U.S. economic activity increased early this year even as inflation remained high and interest rates increased, according to the Federal Reserve’s March 8 Beige Book.
The Chicago and Minneapolis Federal Reserve districts saw employment gains. Economic activity declined slightly in the Kansas City region, even as employment remained high and labor markets were tight. “Consumer spending continued to fall, primarily due to reduced discretionary spending, as spending on food, energy and health care continued to rise,” the Fed stated. “Prices rose broadly at a moderate pace, but rental rates for housing continued to increase at a robust price.”
Overall commercial real estate activity was steady, with growth in the industrial market but continued weakness in the office sector. Loan demand fell, credit standards tightened and delinquency rates increased. In the Minneapolis region, most large markets saw closed residential real estate sales fall between 25 and 50 percent in December and January as interest rates continued to increase.
Business spending increased in January and early February as capital expenditures remained stable. Manufacturing inventories remained elevated, but wait times for raw materials dropped. Consumer spending remained similar to the previous quarter, though a few districts saw “moderate to strong growth” in retail sales during a typically slow period. Supply chain disruptions continued to ease, according to the report.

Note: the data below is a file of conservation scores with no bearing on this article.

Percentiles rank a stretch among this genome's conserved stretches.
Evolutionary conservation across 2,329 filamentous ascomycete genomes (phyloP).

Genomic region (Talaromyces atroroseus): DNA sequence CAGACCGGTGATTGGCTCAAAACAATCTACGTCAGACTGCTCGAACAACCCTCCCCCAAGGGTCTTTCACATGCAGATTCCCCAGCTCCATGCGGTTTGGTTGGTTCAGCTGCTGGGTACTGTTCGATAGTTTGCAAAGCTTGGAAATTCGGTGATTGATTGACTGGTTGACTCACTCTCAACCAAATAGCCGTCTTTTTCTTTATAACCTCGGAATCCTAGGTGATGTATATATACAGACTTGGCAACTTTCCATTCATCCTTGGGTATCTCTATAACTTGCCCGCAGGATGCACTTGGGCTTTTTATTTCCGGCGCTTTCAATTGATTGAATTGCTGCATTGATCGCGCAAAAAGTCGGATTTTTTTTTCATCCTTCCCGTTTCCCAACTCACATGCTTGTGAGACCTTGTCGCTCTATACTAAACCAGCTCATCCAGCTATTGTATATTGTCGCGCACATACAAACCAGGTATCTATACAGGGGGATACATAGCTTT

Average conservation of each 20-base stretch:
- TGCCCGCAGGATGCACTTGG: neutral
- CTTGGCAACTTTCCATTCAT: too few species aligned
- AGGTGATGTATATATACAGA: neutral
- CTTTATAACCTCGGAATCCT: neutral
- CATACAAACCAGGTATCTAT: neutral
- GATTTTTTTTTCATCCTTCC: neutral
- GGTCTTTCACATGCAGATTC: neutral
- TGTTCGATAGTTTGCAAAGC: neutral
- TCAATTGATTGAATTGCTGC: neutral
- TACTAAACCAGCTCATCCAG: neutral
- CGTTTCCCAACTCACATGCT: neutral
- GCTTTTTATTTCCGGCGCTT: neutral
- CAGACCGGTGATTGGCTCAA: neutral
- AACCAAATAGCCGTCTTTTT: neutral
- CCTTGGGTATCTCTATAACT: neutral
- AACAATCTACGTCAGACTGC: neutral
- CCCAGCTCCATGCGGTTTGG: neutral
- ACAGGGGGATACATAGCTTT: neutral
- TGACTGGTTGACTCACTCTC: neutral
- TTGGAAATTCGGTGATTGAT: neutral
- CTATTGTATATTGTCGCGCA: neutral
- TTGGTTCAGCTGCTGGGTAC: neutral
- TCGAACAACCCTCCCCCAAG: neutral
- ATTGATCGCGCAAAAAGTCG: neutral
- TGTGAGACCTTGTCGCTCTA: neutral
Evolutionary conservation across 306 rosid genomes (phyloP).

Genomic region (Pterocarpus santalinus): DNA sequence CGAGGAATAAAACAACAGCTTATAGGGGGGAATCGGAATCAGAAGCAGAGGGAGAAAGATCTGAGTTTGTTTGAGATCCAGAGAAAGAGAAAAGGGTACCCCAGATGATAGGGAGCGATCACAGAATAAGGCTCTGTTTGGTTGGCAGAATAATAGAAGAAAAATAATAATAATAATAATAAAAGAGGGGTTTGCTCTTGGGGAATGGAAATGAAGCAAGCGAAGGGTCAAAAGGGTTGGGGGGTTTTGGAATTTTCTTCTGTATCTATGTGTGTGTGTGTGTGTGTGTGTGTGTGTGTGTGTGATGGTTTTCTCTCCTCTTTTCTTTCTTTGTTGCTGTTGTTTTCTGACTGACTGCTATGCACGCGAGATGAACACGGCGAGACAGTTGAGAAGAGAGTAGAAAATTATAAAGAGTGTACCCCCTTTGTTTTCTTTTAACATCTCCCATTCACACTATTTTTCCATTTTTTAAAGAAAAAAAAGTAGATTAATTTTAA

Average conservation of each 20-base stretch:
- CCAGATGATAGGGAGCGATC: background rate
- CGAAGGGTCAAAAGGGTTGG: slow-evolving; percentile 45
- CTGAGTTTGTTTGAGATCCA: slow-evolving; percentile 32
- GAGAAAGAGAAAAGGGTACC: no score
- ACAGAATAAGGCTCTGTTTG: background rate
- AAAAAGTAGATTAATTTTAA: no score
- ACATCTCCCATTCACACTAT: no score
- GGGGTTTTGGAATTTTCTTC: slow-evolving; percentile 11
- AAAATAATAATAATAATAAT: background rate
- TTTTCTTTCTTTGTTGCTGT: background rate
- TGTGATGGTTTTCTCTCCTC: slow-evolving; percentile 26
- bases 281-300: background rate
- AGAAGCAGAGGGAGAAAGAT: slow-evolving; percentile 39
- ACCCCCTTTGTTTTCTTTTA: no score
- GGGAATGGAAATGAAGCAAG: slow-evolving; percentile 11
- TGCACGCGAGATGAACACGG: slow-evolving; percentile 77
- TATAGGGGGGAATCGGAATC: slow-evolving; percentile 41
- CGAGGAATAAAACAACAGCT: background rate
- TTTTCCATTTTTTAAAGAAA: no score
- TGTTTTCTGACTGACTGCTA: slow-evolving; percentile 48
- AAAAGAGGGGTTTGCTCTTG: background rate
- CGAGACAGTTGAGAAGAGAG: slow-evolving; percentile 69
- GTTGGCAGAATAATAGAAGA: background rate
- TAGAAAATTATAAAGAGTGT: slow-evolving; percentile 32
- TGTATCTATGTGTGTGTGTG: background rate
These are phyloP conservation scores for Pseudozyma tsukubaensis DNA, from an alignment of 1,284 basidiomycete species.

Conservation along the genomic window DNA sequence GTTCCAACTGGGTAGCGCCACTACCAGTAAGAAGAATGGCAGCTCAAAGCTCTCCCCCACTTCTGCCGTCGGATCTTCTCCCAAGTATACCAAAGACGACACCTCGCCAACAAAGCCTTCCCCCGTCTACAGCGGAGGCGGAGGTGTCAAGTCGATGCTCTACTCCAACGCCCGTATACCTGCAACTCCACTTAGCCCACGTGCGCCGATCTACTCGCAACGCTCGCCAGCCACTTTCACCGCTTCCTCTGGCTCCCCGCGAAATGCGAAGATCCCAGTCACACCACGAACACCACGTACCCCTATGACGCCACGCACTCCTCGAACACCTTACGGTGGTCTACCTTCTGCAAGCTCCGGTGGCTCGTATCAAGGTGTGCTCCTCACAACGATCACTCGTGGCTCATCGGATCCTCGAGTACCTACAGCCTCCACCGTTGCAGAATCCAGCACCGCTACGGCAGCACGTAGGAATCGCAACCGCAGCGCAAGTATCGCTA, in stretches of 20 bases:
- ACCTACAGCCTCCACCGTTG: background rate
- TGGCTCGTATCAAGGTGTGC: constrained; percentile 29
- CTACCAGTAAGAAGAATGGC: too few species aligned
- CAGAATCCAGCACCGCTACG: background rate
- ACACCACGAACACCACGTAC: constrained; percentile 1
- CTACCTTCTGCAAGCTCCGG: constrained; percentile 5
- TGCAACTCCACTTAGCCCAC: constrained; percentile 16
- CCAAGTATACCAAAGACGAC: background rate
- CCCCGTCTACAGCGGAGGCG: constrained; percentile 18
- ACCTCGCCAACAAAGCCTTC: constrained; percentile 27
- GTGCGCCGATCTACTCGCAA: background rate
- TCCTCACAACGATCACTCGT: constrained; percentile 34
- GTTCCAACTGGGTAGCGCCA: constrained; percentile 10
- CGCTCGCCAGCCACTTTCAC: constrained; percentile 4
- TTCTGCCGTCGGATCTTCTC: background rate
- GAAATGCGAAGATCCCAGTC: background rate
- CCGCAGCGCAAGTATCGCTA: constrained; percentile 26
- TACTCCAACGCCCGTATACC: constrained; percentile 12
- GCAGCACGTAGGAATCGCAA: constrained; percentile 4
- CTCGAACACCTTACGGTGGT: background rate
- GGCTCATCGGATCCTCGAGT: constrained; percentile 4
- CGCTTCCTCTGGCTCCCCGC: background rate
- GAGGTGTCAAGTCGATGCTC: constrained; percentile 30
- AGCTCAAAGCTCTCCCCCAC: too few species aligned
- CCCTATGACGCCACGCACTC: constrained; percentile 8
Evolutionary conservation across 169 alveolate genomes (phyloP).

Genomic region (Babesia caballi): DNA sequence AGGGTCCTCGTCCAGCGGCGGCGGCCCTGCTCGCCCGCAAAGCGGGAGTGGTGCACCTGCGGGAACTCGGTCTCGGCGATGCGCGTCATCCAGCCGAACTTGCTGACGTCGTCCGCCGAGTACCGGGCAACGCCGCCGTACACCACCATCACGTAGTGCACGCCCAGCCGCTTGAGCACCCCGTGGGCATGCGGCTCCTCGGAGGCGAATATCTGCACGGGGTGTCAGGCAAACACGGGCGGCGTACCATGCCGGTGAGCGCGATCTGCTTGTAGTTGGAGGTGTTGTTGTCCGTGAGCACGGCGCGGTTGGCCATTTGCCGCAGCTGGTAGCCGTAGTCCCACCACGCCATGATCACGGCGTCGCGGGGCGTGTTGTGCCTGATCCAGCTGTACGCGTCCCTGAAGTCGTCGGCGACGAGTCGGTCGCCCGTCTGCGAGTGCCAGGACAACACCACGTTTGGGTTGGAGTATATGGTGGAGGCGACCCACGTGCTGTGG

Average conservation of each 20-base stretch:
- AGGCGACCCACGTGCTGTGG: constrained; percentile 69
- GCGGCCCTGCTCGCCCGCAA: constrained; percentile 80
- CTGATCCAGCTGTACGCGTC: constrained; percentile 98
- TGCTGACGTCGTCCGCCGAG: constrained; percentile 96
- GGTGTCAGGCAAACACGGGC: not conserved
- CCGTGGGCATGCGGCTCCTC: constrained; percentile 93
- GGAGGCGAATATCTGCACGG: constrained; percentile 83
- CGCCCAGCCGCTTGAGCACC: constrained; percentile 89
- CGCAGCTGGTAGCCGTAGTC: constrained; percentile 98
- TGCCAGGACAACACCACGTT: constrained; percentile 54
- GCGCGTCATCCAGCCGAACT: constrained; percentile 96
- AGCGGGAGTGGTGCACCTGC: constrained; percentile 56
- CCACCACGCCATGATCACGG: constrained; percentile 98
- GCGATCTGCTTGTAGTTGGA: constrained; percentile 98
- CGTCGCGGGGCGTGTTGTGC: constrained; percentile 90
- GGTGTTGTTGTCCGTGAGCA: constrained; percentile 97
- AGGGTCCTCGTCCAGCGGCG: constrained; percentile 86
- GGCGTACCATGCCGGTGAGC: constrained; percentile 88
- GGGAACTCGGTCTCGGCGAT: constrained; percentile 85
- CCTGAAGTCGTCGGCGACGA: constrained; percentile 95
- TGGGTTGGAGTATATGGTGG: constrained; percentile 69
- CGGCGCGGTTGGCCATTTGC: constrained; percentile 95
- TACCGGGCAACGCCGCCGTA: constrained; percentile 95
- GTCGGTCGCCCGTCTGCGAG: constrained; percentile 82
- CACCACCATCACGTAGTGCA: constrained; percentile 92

Agricultural conditions remained strong in the Minneapolis region. In the Chicago area, agricultural incomes were expected to be lower this year than in 2022. Chicago contacts expect near-average district agricultural income returns this year, down from an above-average 2022. Wheat prices increased due to longer Russian inspection times for Ukrainian grain shipments and greater buyer reluctance to enter purchase agreements.
Labor market conditions remained strong and employment continued to grow “at a modest to moderate pace” despite some firms freezing hiring, ongoing childcare challenges and scattered reports of layoffs. Wages increased at a moderate pace, according to the Fed, though some districts reported easing wage pressures. In the Minneapolis region, 30 percent of employers increased annual wages by at least 5 percent. In the Chicago region, more contacts reported that they were not looking to hire or were reducing their workforce.
Widespread inflation continued but moderated in many districts, according to the Fed. “Several districts indicated that high inflation and higher interest rates continued to reduce consumers’ discretionary income and purchasing power, and some concern was expressed about rising credit card debt,” the Fed said.